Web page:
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Hazloc Heaters
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Hazloc Heaters

California’s Climate Crisis Is Deepening With 500,000 Going Dark

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These translations are done via Google Translate

By Joe Ryan and Brian Eckhouse

By Joe Ryan, Brian Eckhouse and Mark Chediak

(Bloomberg) In a matter of weeks, California has been hit with two record-breaking heat waves, hundreds of blazes, freak lightning storms and dangerously poor air quality. Now, unusually strong winds are threatening to knock down power lines and ignite more wildfires.That prompted PG&E Corp. to impose power cuts for more than 500,000 people and could spurs utilities in Southern California to do the same on a smaller scale Tuesday night. As dangerous conditions stretch across the West, an Oregon-based utility has also switched off power to some of its customers.The shutoffs that California’s largest utility began late Monday are the latest blow for the disaster-weary state, where climate change is making weather ever more extreme. Temperatures have soared to records from Napa to Los Angeles. Wildfires have torched more than 2.2 million acres, the most in records stretching back three decades. Hundreds of thousands of people may be in the dark for days while trapped indoors due to wildfire smoke and Covid-19 outbreaks.Officials are responding with equally extreme measures. In August, California carried out its first rotating blackouts since the 2001 energy crisis, drawing the ire of millions who went powerless as extreme temperatures boosted demand for electricity. The Trump administration on Sunday declared a power emergency, allowing generating plants to run at full bore, regardless of environmental limits.The preventative shutoffs are a fairly new and controversial practice, and their use by PG&E last year triggered investigations, even as utilities defended them as necessary in the face of increasingly wild weather.

Now, as a second round of ferocious temperatures abates, so-called Diablo winds sweeping in have set the conditions for even more outages.


“We do expect a second peak in winds overnight and lasting through early tomorrow morning,” Scott Strenfel, senior meteorologist for PG&E, said during a briefing Tuesday evening.

PG&E has so far cut power to more than 167,000 customers, or about 500,000 people based on the size of the average California household. While more shutoffs are expected in Kern County late Tuesday, the company has started the process of inspecting lines for damage to try to get power back on in certain areas.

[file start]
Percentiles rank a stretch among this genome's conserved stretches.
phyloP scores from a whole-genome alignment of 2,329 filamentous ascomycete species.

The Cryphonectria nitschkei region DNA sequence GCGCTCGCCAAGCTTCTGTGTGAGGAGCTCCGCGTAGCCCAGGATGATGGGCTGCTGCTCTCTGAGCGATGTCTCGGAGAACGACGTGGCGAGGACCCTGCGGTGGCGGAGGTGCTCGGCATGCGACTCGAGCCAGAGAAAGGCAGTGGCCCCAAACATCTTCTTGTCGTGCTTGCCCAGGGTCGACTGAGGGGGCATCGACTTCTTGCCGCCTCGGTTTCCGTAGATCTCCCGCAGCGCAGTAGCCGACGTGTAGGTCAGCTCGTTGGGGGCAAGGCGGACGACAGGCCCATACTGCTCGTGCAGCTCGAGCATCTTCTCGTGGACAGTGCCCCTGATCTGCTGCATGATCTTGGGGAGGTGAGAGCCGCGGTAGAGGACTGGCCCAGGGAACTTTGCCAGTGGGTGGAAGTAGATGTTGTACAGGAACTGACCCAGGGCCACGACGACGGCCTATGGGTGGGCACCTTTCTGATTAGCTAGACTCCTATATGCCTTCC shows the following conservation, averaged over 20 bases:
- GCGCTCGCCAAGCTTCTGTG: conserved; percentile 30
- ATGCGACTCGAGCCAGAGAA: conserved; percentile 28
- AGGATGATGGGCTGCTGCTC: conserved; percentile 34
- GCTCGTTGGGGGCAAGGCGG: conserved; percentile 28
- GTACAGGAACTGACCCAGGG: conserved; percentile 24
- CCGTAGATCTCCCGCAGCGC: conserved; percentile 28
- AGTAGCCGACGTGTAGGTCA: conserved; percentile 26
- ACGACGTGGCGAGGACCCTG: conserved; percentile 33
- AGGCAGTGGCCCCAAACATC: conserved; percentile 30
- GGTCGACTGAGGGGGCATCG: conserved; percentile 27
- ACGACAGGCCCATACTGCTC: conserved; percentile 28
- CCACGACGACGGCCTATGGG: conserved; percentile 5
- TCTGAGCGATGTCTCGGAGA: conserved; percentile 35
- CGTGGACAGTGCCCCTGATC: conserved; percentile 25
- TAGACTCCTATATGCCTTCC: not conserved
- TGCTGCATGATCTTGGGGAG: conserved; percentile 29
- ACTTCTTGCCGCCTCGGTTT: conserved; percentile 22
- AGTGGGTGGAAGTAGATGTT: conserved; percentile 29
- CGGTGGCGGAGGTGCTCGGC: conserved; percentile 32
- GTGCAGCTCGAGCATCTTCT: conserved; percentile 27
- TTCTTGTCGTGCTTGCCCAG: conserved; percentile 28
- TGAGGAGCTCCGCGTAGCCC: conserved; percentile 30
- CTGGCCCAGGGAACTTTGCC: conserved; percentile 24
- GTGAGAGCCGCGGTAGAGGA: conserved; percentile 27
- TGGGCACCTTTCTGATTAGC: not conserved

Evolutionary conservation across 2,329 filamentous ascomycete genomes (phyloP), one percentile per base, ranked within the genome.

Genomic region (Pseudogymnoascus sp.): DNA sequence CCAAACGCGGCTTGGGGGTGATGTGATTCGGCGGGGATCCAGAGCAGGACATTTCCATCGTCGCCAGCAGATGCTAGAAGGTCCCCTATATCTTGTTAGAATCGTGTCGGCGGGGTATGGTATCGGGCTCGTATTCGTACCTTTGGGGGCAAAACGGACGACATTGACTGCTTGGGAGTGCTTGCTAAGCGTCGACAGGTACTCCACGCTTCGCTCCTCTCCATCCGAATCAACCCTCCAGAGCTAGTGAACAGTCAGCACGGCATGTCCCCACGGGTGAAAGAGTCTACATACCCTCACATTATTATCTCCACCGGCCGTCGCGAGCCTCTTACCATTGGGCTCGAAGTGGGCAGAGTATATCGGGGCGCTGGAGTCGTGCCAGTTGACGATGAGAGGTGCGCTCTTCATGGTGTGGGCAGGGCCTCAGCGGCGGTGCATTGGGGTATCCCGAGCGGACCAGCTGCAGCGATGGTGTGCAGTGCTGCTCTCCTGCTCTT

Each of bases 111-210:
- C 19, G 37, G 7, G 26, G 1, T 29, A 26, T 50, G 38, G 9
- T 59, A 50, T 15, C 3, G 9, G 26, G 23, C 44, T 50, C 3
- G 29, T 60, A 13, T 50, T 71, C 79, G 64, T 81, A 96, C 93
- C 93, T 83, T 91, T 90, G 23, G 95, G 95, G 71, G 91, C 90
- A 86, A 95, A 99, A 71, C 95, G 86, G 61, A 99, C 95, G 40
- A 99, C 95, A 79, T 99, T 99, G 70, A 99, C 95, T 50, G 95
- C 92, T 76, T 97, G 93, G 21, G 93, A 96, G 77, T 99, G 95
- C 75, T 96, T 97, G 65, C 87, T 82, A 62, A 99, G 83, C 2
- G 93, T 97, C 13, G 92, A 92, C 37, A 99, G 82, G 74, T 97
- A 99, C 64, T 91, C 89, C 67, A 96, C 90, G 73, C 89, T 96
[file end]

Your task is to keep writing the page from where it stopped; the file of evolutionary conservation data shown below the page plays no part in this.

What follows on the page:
“We are estimating we can restore most customers by Wednesday evening,” said Mark Quinlan, incident commander for PG&E.

NWS Sacramento


Gusty north to east winds will spread across interior #NorCal today resulting in critical fire weather conditions. Practice fire safety and secure loose objects! #CAwx

Sent via TweetDeck.


View original tweet.

The state’s two other major utilities are also making plans to cut power if necessary. Southern California Edison Co. said it may shut off electricity to more than 54,000 customers starting Tuesday evening, with 292 cut off as of 3:57 a.m. Pacific time after rising to more than 1,000 earlier. San Diego Gas & Electric Co. is considering doing so for more than 16,000 customers, with 19 currently disconnected.

In Oregon, high winds have knocked out electricity to about 63,000 customers of Portland General Electric Co., and for the first time the company intentionally cut power to about 5,000 homes and businesses near Mt. Hood.

September and October typically mark the peak of California’s fire season, when plants have been sapped of moisture by the state’s dry summer. Rains most often return in October or November.

Last year, when California’s utilities first began carrying out widespread blackouts like this, some homes and businesses were left in the dark for days. That drew outrage from state and local officials, triggered investigations and prompted PG&E to reassess the scope of future shutoffs.

The company, which emerged from Chapter 11 in July after agreeing to pay $25.5 billion to settle wildfire lawsuits afters it equipment ignited fires, has taken steps to limit the size and duration of outages, including putting wires underground in some locations.

(Adds latest SoCal updates starting in 10th paragraph.)

–With assistance from David R. Baker.

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